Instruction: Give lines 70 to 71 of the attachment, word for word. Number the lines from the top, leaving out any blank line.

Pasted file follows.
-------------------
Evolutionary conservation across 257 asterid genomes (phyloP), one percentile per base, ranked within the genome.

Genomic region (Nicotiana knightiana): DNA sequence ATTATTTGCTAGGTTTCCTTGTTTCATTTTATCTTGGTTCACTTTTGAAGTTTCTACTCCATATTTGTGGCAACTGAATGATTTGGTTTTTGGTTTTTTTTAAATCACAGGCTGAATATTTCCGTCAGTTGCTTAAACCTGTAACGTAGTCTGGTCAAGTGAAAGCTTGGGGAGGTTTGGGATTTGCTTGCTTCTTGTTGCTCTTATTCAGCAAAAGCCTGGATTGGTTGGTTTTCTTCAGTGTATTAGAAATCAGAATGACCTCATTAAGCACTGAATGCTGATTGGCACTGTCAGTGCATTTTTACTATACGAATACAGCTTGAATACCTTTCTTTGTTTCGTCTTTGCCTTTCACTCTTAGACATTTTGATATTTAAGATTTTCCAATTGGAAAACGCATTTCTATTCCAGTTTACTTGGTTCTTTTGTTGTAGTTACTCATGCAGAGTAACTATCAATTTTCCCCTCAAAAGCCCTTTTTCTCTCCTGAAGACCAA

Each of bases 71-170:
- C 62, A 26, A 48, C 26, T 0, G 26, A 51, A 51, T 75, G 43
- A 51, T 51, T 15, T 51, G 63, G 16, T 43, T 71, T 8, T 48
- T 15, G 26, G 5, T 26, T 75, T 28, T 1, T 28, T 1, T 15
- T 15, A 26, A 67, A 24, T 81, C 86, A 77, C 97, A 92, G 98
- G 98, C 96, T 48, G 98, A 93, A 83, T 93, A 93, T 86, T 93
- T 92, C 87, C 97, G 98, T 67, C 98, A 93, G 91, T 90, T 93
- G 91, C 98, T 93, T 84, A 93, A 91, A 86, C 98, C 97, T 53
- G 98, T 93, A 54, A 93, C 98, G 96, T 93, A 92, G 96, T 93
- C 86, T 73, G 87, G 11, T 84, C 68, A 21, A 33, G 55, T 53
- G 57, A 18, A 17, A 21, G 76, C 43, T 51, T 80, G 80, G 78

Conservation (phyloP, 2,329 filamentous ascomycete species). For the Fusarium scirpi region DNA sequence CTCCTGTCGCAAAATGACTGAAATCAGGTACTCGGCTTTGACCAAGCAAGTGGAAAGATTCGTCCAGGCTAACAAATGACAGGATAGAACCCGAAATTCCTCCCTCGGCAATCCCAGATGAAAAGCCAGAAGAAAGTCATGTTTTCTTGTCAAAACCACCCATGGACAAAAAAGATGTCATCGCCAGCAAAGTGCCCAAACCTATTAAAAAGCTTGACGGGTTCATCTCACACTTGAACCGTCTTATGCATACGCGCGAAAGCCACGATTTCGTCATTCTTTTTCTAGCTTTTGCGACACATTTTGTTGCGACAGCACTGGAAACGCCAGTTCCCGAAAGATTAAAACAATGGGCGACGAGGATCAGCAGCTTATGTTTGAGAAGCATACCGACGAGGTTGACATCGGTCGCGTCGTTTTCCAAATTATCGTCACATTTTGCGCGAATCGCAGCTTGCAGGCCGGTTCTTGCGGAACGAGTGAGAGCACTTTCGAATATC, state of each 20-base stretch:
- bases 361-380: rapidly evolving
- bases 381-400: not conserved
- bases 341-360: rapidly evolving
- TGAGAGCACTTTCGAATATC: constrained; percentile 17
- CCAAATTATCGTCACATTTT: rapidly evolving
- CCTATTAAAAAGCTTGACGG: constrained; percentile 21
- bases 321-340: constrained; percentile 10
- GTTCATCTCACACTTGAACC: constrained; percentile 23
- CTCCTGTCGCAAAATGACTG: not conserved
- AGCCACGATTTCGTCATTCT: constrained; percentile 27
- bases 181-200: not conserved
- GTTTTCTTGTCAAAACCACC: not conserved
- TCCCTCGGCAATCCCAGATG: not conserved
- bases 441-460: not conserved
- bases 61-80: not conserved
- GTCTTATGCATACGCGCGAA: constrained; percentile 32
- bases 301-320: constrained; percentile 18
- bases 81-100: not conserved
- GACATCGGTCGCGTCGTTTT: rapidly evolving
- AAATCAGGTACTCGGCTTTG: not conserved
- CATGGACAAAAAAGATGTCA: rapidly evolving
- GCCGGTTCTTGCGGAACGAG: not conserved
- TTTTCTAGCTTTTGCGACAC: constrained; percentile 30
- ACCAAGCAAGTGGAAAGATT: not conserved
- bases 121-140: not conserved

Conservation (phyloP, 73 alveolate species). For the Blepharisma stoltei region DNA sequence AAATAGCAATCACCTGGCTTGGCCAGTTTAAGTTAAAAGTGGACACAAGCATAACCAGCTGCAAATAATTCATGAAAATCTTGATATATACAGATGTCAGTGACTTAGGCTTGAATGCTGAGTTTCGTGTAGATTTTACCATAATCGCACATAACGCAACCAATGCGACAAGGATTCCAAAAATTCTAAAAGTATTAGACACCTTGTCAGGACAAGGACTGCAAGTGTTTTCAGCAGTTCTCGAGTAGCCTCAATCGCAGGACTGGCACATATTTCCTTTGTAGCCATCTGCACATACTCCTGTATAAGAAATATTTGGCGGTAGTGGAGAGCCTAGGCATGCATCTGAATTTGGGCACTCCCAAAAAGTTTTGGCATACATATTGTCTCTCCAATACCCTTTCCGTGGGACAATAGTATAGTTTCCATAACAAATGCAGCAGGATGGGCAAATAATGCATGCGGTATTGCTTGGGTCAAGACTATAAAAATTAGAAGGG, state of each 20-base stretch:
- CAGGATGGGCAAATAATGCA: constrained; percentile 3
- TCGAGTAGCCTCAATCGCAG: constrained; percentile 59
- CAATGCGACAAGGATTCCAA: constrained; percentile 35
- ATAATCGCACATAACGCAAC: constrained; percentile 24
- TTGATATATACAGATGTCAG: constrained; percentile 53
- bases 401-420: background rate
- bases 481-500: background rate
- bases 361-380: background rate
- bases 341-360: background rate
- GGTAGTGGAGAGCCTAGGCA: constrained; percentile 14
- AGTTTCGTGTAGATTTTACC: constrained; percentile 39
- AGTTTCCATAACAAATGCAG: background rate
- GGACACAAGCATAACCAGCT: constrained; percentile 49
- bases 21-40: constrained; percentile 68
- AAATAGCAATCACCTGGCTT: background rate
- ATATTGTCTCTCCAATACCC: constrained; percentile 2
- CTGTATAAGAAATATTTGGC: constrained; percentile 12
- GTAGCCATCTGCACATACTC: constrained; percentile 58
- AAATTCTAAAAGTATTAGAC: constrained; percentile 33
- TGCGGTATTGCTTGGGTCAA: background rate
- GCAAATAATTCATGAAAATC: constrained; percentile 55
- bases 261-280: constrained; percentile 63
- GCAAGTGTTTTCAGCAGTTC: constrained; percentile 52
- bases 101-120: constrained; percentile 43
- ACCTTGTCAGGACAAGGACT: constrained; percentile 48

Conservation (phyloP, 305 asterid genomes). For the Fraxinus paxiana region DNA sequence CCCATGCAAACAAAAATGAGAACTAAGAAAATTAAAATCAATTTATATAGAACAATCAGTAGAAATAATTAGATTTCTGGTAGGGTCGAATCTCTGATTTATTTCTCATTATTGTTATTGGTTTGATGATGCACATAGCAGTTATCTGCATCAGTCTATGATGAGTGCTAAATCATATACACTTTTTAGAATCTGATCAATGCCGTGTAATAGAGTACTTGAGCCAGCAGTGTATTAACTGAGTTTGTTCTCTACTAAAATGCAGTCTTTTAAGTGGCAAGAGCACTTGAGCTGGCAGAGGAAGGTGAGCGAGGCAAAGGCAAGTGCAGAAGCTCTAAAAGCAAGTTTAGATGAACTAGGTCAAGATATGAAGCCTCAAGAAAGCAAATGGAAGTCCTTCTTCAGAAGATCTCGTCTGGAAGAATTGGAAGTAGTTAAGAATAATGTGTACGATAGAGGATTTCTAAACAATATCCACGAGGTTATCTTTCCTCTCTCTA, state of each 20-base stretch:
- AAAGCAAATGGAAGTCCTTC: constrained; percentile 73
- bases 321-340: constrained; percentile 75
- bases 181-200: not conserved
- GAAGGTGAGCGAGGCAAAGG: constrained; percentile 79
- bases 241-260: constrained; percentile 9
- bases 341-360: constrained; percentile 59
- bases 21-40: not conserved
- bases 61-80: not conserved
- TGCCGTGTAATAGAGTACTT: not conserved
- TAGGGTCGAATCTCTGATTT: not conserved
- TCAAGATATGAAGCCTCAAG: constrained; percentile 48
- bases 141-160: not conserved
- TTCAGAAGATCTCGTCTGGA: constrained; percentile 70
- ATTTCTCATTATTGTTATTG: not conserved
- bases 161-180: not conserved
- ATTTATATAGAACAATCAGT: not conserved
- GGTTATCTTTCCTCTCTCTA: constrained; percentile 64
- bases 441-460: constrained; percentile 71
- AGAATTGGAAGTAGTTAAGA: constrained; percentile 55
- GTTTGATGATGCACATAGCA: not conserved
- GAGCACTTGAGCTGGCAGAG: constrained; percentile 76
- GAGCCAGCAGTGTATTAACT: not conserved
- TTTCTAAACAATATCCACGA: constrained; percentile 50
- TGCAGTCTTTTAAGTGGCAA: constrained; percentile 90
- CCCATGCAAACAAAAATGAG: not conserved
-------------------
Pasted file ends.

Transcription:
- GAAGGTGAGCGAGGCAAAGG: constrained; percentile 79
- bases 241-260: constrained; percentile 9